Struggling To Lose Weight? Your Genes Might Be To Blame
Is your body type nearly identical to one of your parents? Or is your sister one of those people who can eat just about anything without gaining a pound? Many people focused on diet and exercise routines wonder whether or not obesity and weight loss are inherited.
It turns out that weight gain and genetics are strongly linked together.
The Balance Of Calories
If you’ve ever tried to lose weight, you’ve probably tried counting calories. Calories in food give our bodies energy in the form of heat. Our bodies can “burn” calories and then use them to function. Different types of food have different calories. To put it simply, if you consume more calories than you burn, you’ll gain weight.
Our genetic makeup controls the balance of calories that our body stores and the calories that are burned. Other factors come into play, including the number of calories your body can burn while you rest and your level of physical activity.
Extra calories in your body get stored as fat inside specified cells. These cells are enlarged or your body will simply produce more of them. This is why you may see your waistline expanding.
Today, many are looking to lose weight and balance calorie intake with exercise.
The influence your DNA has over your weight gain typically varies from individual to individual. Over 400 various genes have been identified as causes of weight gain. Luckily, only a few of those genes seem to have any serious role in obesity and weight gain.
Genes can encourage the causes of obesity in a variety of ways by affecting various factors. These may include your sense of fullness, the distribution of fat in your body, metabolism, and even your need to eat as a way to cope with stressors in life.
Genetics are responsible for around 25%-80% of an individual’s predisposition to obesity or weight gain. Understanding how the DNA you inherited from your parents affects your weight can be crucial for those fighting a weight battle.
How Much Do Genes Contribute To Weight Gain Or Loss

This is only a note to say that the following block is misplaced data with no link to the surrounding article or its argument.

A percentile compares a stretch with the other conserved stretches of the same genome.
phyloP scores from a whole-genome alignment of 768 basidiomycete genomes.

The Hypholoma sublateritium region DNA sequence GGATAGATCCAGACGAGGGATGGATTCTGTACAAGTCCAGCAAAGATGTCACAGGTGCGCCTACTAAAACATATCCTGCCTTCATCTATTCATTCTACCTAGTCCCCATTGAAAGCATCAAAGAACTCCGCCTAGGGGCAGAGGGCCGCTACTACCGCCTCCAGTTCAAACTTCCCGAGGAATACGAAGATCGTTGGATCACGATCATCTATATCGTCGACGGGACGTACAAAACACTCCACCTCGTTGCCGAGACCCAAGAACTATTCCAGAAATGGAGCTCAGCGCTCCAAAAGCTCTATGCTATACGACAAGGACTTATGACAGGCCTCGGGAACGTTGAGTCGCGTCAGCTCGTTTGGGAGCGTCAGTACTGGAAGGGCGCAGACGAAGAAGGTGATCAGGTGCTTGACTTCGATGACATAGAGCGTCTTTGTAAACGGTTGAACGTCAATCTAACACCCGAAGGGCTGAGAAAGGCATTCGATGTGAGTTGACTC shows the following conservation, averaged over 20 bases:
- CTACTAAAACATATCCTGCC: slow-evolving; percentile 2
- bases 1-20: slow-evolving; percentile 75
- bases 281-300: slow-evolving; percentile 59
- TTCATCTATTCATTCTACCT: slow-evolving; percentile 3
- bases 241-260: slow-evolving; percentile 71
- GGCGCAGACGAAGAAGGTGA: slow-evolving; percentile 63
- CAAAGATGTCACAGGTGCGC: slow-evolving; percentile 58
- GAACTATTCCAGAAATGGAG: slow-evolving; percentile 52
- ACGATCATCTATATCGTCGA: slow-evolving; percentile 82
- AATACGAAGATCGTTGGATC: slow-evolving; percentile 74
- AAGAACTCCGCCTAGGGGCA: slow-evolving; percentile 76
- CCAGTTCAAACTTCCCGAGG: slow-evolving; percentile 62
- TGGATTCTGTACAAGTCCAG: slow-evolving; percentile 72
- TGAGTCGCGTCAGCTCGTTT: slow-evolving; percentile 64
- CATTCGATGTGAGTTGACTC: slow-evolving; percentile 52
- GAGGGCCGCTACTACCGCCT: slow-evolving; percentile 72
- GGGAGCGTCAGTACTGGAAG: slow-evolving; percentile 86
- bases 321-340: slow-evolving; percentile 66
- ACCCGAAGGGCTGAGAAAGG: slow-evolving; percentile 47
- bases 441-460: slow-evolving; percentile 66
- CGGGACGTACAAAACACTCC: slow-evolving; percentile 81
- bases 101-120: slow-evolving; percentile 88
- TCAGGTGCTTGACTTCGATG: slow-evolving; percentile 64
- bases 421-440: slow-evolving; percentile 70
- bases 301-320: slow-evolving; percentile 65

Genes are probably not a major factor in your weight if you can easily lose weight with a diet and exercise program. There are a few ways to discern if your genes are likely to have contributed to your obesity.
For example, if you’ve been overweight for the majority of your life, your genes are probably playing a big role in your weight. Additional factors include if both of your parents are obese, or if you try to lose weight with physical activity and diet but don’t see any results.
Our genes have played a major role in how humans have managed to survive and adapt for so long. In the past, our ancestors needed to rely on stored body fat in order to make it through difficult times.
Thrifty genes is a term used to describe this evolutionary adaptation. Now that we have regular access to food, thrifty genes tend to be a little less useful than they once were. In fact, our thrifty genes may be what’s causing those extra pounds to stay on.
It’s important to mention that thrifty genes aren’t the only factor at play. Since the 1970s, the United States has seen a rise in obesity. This rise is certainly due to more than just genetics. Many factors, such as working long hours in front of a computer and fast food consumption, help contribute to the rise in obesity today.
The kinds of foods we consume are also a major contributor to obesity. Today, we are accustomed to large portions and more high-calorie foods.
This kind of high-calorie food is accessible everywhere, which makes temptation more likely. From sports stadiums to movie theatres, tasty snacks like hotdogs, hamburgers, and nachos are contributing to obesity.
Some of these meals will contain up to 2,000 calories, which is the entire daily amount needed on average.
The lifestyles of many Americans also contribute to weight gain. 100 years ago, physical labor was more common as a profession and with the development of the internet, a lot of jobs can be done in front of a computer screen. The longer you sit without movement, the more your body will notice.
In addition to the average work situation, people drive to most places. All of this contributes to people living a less active lifestyle.
Stress also plays a role alongside genetic makeup in weight gain. Not getting enough sleep is linked to weight gain, and if you’re suffering from anxiety, you’re probably not having the most peaceful nights.
Stress can also motivate people to turn towards food for comfort instead of exercise.